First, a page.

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Immortalized Hepatocytes Using Human Artificial Chromosome

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The shortage of organ donors has impeded the development of human hepatocyte transplantation. Immortalized hepatocytes could provide an unlimited supply of transplantable cells. To determine whether immortalized hepatocytes could provide global metabolic support in end-stage liver disease, rat hepatocyte clones were developed by transduction with the gene encoding the Simian virus 40 T antigen (SVT) using the human artificial minichromosome (HAC). The SVLT sequence was excised by FRT recombination. Following HAC infusion, the transduced hepatocytes express SVT, blasticidine resistance (BS), and the PGK promoter TK gene. Forty-six cell clones were obtained and at least partially characterized, as previously described, for albumin, α-1-antitrypsin, glucose-6-phosphatase (G6Pase), dipeptidylpeptidase 4 (Dpp4), -glutamyltransferase 1 (Ggt), SVT, and -actin expression using RT-PCR. Clones were also assessed for albumin secretion into the culture medium using ELISA. All of the cell line secreted approximately 10 mg/dl of albumin, which is equivalent to the amount secreted by primary hepatocytes. In further experiments, this cell line will be used for transplantable cells or artificial organ using HAC. These results represent an important step toward the development of immortalized hepatocytes.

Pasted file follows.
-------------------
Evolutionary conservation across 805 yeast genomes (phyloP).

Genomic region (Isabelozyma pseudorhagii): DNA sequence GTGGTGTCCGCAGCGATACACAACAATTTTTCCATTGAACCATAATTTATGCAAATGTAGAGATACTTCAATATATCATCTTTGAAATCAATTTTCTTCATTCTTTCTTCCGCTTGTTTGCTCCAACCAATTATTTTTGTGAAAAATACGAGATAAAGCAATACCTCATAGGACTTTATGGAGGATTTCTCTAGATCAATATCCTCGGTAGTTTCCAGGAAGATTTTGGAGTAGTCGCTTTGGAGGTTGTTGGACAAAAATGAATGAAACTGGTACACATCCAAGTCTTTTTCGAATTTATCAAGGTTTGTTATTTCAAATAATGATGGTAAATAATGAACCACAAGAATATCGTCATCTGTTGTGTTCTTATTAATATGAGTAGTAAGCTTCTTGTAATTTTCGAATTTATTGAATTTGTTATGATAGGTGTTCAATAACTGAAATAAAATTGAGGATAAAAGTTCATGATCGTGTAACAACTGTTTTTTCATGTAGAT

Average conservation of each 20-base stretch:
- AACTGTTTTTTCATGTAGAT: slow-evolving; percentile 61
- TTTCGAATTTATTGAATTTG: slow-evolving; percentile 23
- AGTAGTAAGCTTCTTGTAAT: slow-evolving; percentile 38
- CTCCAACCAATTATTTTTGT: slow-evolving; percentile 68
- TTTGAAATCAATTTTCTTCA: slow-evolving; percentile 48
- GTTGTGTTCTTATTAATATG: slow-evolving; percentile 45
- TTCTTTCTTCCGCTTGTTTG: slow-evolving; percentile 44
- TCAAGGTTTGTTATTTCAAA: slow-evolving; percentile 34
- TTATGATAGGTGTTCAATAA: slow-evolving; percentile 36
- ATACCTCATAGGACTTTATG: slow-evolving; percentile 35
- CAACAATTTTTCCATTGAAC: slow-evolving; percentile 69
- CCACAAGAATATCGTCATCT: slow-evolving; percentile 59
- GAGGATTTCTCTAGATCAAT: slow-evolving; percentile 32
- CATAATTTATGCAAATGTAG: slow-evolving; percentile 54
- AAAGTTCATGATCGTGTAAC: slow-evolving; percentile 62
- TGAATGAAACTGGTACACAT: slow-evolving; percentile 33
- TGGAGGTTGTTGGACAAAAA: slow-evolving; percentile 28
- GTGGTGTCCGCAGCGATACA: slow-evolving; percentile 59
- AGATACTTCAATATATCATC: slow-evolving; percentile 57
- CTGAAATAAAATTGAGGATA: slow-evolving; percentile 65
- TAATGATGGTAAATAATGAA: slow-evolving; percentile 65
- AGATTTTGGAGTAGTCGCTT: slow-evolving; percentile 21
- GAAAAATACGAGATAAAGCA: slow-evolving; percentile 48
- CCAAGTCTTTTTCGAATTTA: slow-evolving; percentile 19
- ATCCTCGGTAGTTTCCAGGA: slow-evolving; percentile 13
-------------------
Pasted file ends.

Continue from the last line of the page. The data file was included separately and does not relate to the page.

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Keywords: Hepatocyte transplantation; Human artificial minichromosome; SV40

Document Type: Research Article

Affiliations: 1: Department of Surgery, Fujita-Health University, Toyaoke City, Aichi, Japan 2: Institute for Comprehensive Medical Science, Fujita-Health University, Toyoake City, Aichi, Japan 3: Department of Surgery, Okayama University, Okayama, Japan 4: Department of Surgery, University of Nebraska Medical Center, Omaha, NE, USA

Publication date: 2008-01-01

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  • Cell Transplantation publishes original, peer-reviewed research and review articles on the subject of cell transplantation and its application to human diseases. To ensure high-quality contributions from all areas of transplantation, separate section editors and editorial boards have been established. Articles deal with a wide range of topics including physiological, medical, preclinical, tissue engineering, and device-oriented aspects of transplantation of nervous system, endocrine, growth factor-secreting, bone marrow, epithelial, endothelial, and genetically engineered cells, among others. Basic clinical studies and immunological research papers are also featured. To provide complete coverage of this revolutionary field, Cell Transplantation will report on relevant technological advances, and ethical and regulatory considerations of cell transplants. Cell Transplantation is now an Open Access journal starting with volume 18 in 2009, and therefore there will be an inexpensive publication charge, which is dependent on the number of pages, in addition to the charge for color figures. This will allow work to be disseminated to a wider audience and also entitle the corresponding author to a free PDF, as well as prepublication of an unedited version of the manuscript.

    Cell Transplantation is now being published by SAGE. Please visit their website for the most recent issues.

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